When they are older and in Primary (for kids 3-12), I have done a couple of different things. At first, for my son, I gave a box of special treats that he picked out and were mother-certified to his teacher. If the teacher was planning on bringing treats for the other kids, she would pick something from the box and bring it for him. I loved the time when he got an Easter egg filled with a Cliff Fruit Rope instead of candy :) This worked for a bit, but then the teachers were changed and we never saw what was remaining of the treat box. So I did things differently this year. I got a bunch of boxes of 100% fruit, fruit snacks at the Health Store that were on sale. My kids never get fruit snacks, so it's a really special treat for them. My son puts his fruit snack in his Blazer pocket and pulls it out if the teacher gives out treats. My daughter, who is only 3, gives hers to her teacher every week. If the teacher has treats for the kids, she hands my daughter her fruit snack. If not, she gives the snack back to my daughter at the end of class. It has been working out great. I've been thinking it's working out so well this year because both know they have chosen to go sugar-free, and will be rewarded later on with money from staying away from the sugary treats their teachers are giving out. But I'm not sure. I feel really lucky they are both so responsible for their own bodies and haven't really said anything about treats in church lately. We'll see what happens throughout the year :)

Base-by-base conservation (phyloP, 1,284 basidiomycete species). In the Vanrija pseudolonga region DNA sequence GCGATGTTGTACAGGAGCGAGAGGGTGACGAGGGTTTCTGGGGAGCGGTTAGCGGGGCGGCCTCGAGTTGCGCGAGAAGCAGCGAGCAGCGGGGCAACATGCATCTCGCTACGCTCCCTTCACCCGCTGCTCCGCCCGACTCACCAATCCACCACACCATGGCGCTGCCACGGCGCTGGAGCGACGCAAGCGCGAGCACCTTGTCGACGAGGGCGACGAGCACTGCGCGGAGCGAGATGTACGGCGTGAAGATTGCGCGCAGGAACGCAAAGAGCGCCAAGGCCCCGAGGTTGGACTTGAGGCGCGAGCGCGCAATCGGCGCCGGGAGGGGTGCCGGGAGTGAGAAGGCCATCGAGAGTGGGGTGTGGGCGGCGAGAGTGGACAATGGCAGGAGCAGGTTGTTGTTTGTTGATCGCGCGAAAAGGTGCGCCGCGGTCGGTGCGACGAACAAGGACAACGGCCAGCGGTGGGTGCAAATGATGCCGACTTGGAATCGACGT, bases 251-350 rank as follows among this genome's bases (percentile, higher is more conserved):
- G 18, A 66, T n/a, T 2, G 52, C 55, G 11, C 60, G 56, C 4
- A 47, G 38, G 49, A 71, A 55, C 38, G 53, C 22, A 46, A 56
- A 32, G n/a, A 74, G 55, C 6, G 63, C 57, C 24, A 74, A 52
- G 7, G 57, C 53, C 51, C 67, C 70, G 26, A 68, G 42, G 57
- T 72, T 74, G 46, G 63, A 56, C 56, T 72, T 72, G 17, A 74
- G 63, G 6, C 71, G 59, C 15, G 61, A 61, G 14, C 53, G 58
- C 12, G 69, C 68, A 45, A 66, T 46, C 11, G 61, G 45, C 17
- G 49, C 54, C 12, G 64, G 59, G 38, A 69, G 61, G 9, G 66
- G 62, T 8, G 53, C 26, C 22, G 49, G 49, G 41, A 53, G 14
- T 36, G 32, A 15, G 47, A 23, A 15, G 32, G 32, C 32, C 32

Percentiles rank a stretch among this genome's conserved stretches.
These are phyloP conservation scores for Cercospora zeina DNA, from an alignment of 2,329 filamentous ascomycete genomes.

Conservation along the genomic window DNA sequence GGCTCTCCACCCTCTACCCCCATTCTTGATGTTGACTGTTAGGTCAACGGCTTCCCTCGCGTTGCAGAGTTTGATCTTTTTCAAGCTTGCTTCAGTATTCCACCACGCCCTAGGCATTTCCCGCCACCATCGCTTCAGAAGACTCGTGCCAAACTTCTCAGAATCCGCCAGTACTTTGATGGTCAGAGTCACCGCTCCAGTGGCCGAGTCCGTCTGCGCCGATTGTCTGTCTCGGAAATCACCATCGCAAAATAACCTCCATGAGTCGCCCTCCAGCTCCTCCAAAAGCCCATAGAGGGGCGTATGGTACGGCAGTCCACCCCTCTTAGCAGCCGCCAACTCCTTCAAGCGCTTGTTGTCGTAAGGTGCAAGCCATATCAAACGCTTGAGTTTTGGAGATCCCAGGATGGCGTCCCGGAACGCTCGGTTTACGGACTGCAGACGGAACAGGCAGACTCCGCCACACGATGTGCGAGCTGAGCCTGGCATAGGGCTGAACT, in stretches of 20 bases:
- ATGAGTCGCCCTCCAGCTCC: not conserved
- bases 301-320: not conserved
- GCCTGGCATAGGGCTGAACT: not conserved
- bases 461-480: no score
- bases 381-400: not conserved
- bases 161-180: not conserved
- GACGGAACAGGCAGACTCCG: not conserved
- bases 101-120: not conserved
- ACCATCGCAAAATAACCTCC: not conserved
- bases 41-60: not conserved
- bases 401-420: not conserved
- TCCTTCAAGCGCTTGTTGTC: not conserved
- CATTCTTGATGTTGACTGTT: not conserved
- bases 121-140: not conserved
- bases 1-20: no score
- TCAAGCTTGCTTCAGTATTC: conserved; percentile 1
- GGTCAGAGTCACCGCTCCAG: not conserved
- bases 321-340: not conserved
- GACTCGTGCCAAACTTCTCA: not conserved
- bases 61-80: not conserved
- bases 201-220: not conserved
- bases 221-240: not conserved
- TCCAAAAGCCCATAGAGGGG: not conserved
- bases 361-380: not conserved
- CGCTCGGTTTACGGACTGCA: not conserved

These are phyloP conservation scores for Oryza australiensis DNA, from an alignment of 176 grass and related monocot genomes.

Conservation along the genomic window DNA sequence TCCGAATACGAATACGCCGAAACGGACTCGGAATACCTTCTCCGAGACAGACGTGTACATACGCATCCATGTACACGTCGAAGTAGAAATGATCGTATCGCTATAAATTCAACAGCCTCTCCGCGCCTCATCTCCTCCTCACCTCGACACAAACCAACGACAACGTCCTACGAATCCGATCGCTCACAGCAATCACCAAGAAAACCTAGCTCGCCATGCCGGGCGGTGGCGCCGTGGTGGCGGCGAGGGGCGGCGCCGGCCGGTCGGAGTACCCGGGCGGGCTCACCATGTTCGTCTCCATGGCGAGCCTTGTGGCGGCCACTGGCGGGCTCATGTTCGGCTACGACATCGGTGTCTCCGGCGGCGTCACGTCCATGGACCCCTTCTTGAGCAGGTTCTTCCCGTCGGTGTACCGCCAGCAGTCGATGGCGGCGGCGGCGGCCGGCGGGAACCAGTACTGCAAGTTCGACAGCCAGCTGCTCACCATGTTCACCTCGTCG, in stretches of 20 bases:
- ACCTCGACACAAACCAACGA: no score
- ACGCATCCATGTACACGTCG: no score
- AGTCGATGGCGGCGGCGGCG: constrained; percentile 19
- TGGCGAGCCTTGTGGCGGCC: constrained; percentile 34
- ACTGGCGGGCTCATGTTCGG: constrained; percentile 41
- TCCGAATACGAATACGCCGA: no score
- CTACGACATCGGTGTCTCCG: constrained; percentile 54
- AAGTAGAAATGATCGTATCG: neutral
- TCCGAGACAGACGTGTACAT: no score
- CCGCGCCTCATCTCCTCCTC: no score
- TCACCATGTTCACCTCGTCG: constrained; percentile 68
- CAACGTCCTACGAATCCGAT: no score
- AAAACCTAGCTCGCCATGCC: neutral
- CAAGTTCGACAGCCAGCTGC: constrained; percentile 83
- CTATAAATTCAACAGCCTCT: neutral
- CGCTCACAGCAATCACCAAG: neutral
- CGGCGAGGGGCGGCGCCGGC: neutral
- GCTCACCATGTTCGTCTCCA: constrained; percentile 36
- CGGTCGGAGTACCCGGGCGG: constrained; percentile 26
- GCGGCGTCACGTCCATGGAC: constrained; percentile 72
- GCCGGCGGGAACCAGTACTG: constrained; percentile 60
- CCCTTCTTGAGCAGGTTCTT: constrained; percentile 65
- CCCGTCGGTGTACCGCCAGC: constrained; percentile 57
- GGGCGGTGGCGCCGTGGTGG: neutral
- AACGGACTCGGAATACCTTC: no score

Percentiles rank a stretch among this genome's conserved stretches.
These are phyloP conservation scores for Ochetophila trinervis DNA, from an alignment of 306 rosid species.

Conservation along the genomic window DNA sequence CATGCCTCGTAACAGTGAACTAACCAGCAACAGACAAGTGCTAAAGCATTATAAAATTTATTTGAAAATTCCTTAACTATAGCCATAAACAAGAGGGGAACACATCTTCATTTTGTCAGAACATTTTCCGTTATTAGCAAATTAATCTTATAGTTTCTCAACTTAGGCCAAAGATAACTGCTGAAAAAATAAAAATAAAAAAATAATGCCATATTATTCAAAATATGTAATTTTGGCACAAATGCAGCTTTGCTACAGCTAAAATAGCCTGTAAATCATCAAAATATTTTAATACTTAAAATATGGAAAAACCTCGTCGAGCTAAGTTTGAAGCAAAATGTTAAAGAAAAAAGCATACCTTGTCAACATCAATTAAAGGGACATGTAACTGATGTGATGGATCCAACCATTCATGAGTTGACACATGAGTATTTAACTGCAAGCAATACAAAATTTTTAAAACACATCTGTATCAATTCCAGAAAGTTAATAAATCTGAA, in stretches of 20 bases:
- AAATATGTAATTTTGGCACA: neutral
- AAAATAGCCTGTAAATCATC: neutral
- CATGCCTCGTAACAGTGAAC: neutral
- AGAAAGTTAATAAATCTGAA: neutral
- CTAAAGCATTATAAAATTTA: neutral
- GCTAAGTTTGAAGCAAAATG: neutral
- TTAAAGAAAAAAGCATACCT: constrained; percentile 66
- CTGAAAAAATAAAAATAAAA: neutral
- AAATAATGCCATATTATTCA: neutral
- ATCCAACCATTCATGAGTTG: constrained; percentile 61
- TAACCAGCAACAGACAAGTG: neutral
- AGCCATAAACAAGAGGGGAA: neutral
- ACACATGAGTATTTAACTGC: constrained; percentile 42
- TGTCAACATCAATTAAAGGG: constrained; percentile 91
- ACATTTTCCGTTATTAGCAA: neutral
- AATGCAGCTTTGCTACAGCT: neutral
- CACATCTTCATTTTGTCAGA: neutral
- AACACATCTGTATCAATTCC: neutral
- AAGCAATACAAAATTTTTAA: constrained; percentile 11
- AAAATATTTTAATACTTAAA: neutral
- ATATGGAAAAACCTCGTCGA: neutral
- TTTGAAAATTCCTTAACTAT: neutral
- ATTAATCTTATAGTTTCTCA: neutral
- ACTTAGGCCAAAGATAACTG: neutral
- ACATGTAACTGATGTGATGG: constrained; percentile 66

School: Very similar to church, but actually a little easier. I have the kids pick out approved treats/snacks and put them in a box a little bigger than a shoebox. When I meet the teachers at the beginning of the year, I tell her that we are very healthy eaters, and that we don't eat meat, dairy, or refined sugar, and I give her the box to put behind her desk. I tell her not to feel like she has to be the regulator -- that my children will tell her when they need to choose from the box. When I first did this, I was a little hesistant. But I feel it is so much better if you are confident, and NOT APOLOGETIC, when talking to teachers or care-givers, etc. Don't say, "I'm sorry, I know it's a burden....We're wierd...blah, blah, blah." NO!!!!!!!! The thing is, If you're reading this blog, you probably have at least a smidgen of knowledge or intuition that refined-sugar wreaks havoc on your little person's body. And if we, as parents, know there are better things the kids could receive than candy or other sugar-filled desserts, we should act accordingly!! Don't turn a blind eye! In a time when childhood obesity, Type-2 diabetes, and other diseases are at an all-time high, it's not the cool thing to do anymore! The candy-pushing in school is ridiculous, if you ask me. My son doesn't tell me about every time he has to choose out of his box, but every once in a while I ask and he tells me of several instances. I start to feel bad that he's had to go to his box, but he doesn't seem to mind, to be honest. And he'll be healthier and a better person for it :) In a utopic world, schools wouldn't allow food to be given at all. With all of the dietary allergies and preferences these days, it just seems to make sense. And then none of us would have to deal with food issues in school.